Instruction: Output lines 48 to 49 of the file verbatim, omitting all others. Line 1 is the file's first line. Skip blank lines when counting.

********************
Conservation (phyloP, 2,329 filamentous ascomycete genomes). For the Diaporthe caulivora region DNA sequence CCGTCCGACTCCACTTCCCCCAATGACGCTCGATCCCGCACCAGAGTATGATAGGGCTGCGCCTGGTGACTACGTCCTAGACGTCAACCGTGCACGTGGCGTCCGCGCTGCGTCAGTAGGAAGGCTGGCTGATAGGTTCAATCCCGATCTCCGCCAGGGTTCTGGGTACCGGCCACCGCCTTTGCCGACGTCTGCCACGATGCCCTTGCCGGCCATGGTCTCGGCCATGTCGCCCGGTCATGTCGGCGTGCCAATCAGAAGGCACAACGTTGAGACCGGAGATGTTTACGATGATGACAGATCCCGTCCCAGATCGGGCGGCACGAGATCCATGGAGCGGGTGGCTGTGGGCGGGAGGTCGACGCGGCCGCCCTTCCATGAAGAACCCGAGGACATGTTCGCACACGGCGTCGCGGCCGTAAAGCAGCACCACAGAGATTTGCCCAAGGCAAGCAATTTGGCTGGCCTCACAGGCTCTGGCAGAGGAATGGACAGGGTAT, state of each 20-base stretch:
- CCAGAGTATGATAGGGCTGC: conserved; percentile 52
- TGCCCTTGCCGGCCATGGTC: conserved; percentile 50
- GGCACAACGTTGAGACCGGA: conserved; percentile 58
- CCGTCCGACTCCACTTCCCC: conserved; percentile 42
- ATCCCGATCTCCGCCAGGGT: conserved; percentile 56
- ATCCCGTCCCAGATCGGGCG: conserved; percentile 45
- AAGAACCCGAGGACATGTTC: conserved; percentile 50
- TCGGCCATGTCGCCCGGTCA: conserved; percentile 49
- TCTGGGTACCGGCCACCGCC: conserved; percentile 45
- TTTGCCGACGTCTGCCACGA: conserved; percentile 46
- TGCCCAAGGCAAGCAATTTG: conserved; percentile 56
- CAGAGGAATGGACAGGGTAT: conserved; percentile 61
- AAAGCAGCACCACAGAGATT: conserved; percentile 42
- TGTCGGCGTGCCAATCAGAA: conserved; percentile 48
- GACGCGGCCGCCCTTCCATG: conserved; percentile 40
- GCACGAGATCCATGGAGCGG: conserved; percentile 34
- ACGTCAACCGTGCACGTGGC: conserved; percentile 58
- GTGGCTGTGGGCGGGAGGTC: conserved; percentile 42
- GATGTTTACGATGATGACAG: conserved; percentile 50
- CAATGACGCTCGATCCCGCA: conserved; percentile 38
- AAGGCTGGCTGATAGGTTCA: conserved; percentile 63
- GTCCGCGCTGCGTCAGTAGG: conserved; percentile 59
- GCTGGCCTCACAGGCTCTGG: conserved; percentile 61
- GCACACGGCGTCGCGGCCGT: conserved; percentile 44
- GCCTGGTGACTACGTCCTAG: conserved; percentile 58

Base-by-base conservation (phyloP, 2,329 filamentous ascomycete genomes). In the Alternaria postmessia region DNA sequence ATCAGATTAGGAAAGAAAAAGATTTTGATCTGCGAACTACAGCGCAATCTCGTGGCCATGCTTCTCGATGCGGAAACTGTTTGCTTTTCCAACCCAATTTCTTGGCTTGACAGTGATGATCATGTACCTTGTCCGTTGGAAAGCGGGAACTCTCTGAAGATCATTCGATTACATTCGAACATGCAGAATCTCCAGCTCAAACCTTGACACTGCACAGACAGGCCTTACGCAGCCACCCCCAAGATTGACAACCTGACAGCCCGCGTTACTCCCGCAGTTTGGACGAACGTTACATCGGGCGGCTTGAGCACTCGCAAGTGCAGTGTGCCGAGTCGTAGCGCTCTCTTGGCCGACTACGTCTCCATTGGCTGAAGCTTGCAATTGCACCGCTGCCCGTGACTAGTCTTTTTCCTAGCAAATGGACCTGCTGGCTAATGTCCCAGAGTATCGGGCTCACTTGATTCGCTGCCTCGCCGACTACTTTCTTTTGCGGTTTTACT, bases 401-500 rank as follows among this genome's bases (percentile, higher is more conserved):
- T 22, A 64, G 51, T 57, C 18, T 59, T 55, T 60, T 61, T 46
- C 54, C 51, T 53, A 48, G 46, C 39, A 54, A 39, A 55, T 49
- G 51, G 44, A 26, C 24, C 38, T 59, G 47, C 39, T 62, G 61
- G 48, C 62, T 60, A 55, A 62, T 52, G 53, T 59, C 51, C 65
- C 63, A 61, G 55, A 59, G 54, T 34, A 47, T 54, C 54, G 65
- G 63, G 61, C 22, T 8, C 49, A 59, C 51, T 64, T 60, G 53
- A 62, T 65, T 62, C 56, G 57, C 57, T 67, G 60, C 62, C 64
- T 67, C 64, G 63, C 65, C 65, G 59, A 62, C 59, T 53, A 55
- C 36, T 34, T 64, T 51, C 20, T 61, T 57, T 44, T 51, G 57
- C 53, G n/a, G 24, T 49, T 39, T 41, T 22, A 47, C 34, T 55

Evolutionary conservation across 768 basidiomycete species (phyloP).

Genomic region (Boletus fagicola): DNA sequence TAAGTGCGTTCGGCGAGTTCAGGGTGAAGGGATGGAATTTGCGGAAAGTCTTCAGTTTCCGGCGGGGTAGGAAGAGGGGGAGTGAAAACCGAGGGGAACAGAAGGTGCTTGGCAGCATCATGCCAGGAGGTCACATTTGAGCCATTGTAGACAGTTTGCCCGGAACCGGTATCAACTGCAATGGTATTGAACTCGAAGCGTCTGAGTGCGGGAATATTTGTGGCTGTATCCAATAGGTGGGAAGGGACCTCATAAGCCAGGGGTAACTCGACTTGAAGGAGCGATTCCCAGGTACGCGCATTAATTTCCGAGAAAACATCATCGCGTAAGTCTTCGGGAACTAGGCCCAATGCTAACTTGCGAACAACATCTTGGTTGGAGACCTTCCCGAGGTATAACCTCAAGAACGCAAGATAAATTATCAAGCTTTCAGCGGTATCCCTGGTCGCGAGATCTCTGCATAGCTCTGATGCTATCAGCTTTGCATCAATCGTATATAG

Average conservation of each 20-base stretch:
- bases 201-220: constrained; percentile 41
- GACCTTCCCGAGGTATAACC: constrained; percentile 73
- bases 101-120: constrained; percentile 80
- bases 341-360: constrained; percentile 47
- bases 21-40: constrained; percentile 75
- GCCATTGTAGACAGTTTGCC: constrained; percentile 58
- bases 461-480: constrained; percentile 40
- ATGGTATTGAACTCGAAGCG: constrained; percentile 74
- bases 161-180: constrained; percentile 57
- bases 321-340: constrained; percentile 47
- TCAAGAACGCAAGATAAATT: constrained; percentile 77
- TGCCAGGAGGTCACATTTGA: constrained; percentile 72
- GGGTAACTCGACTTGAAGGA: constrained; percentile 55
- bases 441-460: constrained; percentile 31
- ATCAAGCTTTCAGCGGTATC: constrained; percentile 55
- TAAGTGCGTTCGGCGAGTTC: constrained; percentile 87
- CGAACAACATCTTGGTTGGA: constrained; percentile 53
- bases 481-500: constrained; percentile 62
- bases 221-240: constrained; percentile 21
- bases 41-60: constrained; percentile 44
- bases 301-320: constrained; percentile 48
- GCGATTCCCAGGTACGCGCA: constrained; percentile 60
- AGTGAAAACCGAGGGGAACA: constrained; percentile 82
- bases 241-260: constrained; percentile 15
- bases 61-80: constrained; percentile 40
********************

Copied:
- ATGGTATTGAACTCGAAGCG: constrained; percentile 74
- bases 161-180: constrained; percentile 57